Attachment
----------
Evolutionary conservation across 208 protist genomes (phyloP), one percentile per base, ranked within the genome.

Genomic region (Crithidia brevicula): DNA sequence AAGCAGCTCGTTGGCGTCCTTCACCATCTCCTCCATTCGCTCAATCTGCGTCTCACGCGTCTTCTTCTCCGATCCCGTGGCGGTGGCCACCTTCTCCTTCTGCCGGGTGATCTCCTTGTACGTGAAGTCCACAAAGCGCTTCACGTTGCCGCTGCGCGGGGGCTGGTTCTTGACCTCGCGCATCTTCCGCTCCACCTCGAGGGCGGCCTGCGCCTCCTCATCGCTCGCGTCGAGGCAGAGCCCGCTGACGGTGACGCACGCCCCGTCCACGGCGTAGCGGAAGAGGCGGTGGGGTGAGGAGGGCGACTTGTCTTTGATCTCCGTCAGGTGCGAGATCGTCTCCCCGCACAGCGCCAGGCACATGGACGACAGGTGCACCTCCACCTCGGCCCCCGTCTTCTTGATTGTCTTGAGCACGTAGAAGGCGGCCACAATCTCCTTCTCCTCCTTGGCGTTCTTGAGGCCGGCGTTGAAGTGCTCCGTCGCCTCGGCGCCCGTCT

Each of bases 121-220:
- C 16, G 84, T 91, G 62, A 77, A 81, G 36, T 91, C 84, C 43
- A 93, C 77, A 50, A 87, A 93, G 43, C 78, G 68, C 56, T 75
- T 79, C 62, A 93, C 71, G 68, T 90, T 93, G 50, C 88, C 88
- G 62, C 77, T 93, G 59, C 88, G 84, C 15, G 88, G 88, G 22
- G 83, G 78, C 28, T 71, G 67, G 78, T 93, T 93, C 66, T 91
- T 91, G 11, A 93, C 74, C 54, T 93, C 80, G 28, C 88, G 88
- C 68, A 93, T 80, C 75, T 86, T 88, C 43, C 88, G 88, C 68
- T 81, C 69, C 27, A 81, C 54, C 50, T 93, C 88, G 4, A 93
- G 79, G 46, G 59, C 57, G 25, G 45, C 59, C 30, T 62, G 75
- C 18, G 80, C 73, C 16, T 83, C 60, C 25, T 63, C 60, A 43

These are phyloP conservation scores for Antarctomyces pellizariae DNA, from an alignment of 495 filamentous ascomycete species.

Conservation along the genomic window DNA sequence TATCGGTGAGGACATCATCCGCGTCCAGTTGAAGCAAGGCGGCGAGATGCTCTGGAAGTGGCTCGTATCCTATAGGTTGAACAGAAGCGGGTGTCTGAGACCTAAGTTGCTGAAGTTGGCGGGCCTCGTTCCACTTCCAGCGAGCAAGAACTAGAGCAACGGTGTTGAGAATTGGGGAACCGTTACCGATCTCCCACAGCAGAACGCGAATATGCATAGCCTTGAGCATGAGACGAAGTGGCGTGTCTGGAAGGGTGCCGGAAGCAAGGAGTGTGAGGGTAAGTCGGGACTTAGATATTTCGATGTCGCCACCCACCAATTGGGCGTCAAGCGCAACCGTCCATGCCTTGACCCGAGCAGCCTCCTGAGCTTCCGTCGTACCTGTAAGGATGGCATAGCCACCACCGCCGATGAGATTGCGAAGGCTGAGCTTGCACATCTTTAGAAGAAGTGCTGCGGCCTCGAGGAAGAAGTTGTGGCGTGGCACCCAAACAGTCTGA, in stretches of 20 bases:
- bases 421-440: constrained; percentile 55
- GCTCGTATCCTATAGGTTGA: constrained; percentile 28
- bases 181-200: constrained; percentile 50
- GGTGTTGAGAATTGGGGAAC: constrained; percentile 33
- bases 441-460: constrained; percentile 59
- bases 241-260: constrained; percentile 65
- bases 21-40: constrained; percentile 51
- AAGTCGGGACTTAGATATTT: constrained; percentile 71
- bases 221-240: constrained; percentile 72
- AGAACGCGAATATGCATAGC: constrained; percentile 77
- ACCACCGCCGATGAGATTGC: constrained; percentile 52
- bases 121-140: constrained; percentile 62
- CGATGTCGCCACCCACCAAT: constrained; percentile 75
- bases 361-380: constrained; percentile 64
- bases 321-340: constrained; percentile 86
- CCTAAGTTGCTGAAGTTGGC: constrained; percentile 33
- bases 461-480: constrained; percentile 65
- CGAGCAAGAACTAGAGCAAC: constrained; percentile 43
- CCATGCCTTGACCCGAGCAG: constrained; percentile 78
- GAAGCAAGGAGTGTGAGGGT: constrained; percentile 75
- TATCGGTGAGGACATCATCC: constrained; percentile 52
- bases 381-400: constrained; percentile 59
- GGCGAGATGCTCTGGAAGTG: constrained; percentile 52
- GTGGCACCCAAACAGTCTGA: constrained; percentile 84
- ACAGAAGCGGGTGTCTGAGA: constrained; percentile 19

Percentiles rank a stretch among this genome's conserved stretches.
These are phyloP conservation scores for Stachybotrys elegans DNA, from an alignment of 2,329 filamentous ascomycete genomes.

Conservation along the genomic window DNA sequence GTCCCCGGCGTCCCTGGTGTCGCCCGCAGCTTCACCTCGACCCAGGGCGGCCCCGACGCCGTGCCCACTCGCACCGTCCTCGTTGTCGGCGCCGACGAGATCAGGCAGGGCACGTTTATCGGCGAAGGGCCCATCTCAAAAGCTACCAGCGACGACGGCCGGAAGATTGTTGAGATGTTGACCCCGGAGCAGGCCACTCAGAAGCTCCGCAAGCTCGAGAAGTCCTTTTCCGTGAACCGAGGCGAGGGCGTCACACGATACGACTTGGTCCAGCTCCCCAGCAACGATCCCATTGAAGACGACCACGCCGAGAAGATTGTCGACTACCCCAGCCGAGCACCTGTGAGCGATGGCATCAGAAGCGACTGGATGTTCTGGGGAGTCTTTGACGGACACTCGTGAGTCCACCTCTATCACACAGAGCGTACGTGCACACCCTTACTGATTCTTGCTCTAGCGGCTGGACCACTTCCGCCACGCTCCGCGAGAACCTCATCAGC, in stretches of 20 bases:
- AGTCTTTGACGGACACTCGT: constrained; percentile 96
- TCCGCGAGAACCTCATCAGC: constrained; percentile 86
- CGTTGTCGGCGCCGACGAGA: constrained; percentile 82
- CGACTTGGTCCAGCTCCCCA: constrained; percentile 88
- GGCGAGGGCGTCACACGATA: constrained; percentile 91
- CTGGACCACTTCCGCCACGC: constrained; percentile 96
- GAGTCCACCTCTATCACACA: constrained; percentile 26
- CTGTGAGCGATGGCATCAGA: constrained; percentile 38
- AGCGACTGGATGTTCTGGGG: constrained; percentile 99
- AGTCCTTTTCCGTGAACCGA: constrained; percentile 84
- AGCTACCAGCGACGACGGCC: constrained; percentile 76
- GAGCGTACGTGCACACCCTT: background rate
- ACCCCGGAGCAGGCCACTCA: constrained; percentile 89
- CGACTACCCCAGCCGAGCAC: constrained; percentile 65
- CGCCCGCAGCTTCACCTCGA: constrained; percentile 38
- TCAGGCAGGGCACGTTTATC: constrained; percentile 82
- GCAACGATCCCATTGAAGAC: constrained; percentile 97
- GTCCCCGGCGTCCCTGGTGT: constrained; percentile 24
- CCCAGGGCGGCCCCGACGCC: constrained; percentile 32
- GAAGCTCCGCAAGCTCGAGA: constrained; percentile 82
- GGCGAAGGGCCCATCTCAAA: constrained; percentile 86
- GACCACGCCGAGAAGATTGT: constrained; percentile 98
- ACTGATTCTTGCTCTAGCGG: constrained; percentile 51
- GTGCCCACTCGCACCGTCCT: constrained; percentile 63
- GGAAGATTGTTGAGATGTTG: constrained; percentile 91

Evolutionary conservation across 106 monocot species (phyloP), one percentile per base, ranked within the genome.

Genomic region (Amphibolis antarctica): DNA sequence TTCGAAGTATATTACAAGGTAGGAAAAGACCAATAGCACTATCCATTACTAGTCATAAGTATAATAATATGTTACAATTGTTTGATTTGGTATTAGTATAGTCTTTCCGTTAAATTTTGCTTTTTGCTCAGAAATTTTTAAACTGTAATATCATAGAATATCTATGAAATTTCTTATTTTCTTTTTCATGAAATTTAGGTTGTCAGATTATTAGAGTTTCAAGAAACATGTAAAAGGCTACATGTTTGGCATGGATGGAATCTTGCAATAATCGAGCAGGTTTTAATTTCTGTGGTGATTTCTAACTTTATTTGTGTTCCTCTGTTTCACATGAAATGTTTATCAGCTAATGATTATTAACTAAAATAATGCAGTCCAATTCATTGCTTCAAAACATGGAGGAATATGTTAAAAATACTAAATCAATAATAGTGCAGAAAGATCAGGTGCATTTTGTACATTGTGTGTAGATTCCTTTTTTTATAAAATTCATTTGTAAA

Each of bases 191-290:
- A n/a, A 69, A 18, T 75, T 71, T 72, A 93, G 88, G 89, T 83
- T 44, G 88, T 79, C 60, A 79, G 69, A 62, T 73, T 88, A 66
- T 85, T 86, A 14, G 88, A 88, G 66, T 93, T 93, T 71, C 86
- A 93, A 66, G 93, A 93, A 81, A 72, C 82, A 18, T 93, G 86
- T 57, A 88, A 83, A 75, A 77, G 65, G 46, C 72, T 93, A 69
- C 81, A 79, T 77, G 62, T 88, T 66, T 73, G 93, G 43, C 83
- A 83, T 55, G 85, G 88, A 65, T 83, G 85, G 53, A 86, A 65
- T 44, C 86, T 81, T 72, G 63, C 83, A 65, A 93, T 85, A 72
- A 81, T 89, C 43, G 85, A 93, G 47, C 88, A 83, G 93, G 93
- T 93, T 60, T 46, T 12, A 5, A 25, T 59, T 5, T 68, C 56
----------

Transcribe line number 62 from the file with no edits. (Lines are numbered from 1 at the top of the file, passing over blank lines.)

- CCCAGGGCGGCCCCGACGCC: constrained; percentile 32